Nearly Half Of ICE Detainee Deaths In 2020 Were Due To COVID-19
Nearly half of all detainees who died while in custody during 2020 died of COVID-19 related causes, according to Immigration and Customs Enforcement.
Of the 19 people who died while in Immigration and Customs Enforcement (ICE) custody, eight died of COVID-19, seven of whom were in the hospital at their time of death, according to ICE. From February 2020 to Jan. 4, 2021, 80,200 detainees tested positive for COVID-19 while in ICE custody.
“Despite the fact that many individuals come into ICE custody with existing medical conditions or have never before received appropriate medical, deaths in ICE custody are still exceedingly rare, occurring at less than 1% of the rate of fatalities in federal and state custody nationwide,” ICE Spokesperson Danielle Bennett told the Daily Caller News Foundation.
Family of ICE detainee who died of COVID-19 sues for wrongful death https://t.co/IOQW8clMtx
— WGNO (@WGNOtv) December 23, 2020
Carlos Escobar-Mejia, 57, was the first reported detainee death last year in April 2020, according to ICE. He was held at the Otay Mesa Detention Center which is a private facility that contracts with ICE near San Diego, California, according to the Border Report.
Escobar-Mejia’s family is suing the facility over “negligence, deliberate indifference to serious health and safety needs and wrongful death,” according to the Border Report. The family said the facility “[exposed] him to a deadly disease” and “deprived him of protective equipment, proper social distance, appropriate treatment, and all with the knowledge and participation of ICE and its officials.”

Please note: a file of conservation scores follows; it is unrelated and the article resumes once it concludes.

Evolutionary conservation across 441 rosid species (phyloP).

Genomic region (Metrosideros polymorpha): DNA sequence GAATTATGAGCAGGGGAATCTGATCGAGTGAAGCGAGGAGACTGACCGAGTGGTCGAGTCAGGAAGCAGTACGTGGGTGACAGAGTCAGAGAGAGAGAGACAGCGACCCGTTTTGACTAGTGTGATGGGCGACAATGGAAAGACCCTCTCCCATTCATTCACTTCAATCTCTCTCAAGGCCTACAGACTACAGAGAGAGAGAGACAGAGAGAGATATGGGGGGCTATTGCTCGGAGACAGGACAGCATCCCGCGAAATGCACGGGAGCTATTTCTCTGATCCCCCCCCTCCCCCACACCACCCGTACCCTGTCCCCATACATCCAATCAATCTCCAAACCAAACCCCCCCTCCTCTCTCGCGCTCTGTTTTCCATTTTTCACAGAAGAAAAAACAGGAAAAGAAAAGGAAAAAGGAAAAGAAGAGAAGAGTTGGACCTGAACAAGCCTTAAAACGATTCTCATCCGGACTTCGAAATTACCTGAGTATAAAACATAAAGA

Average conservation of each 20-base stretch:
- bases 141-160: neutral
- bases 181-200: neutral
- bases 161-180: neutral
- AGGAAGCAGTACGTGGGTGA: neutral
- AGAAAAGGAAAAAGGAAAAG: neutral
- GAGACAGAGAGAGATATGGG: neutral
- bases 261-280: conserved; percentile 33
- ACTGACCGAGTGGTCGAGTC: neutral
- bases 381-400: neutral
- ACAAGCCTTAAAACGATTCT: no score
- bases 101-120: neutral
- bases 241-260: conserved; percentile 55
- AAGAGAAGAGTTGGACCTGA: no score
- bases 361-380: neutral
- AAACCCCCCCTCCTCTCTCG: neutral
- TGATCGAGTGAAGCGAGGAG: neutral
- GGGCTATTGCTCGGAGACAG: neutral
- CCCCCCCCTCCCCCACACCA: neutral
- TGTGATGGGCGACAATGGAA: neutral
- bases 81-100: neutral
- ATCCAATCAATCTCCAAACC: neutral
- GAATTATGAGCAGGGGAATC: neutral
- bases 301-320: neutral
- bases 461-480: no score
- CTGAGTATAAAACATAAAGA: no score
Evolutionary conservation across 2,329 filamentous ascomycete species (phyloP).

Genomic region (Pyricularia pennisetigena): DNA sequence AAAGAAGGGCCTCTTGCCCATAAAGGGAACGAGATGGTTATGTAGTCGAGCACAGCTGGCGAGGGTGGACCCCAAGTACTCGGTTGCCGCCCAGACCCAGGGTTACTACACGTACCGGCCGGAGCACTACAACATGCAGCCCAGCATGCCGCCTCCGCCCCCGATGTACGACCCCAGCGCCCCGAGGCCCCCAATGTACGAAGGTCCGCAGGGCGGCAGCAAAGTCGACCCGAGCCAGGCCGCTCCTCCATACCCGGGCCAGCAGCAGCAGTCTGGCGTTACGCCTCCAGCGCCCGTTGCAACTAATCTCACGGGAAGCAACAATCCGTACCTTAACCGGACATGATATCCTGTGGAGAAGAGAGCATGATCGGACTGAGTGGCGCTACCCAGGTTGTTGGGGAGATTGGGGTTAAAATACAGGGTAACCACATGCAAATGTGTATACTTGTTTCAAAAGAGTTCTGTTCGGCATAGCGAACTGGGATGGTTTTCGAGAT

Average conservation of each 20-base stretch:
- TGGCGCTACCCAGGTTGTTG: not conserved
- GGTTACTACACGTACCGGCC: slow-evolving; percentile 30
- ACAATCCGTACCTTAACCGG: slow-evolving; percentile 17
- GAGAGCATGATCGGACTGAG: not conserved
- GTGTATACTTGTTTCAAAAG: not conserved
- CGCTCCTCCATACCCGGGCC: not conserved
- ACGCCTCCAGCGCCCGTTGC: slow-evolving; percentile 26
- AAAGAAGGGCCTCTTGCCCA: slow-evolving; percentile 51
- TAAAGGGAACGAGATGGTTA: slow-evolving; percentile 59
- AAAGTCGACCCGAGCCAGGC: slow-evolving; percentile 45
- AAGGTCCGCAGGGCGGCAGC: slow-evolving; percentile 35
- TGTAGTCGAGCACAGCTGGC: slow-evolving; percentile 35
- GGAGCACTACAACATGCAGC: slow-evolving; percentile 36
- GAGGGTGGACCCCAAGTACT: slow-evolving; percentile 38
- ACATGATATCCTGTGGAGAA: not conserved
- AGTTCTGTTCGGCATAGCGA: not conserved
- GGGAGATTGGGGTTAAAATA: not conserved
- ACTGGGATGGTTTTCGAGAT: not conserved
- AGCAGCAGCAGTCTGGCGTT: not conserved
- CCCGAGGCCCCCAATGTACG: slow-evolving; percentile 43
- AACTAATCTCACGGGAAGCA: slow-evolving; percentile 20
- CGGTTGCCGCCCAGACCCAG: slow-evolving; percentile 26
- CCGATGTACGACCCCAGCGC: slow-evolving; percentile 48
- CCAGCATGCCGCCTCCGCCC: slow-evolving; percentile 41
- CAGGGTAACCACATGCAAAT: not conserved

Three of the detainees who died of COVID-19 while in the hospital were last held at the Stewart Detention Center in Lumpkin, Georgia, a federal detention center that contracts with the U.S. Marshal’s Service, according to ICE. (RELATED: ICE Denies Report That Illegal Immigrant Was Refused Treatment After Suffering Head, Back Injury While Detained)
ICE has temporarily reduced the population of all its facilities to 75% capacity or less since March “in an effort to minimize the spread of the virus within” its facilities, Bennett told the DCNF. Over 15,500 people are currently detained by ICE.
“ICE takes very seriously the health, safety and welfare of those in our care, including those who come into ICE custody with prior medical conditions or who have never before received appropriate medical care,” Bennett told the DCNF.
ICE does not account for deaths if a detainee dies of COVID-19 related causes once released from custody even if they contracted the virus while in custody, PBS reported. As of August 2020, ICE had over 4,400 positive COVID-19 cases and only reported four detainee deaths.
“This has been a problem, with ICE hospitalizing people, releasing them, and then they die,” Al Otro Lado litigation director Erika Pinheiro said, CBS reported. ICE released over 900 detainees who were deemed to be high-risk and around 500 others were released in compliance with court orders.
When a detainee’s death is reported, ICE will notify Congress, non-governmental stakeholders and the media within two business days of the incident, Bennett told the DCNF. Anyone who dies while in ICE custody, even if they have been transferred to a facility to receive care, is considered to be an in-custody death.
Al Otro Lado and LULAC did not respond to the DCNF’s request for comment.
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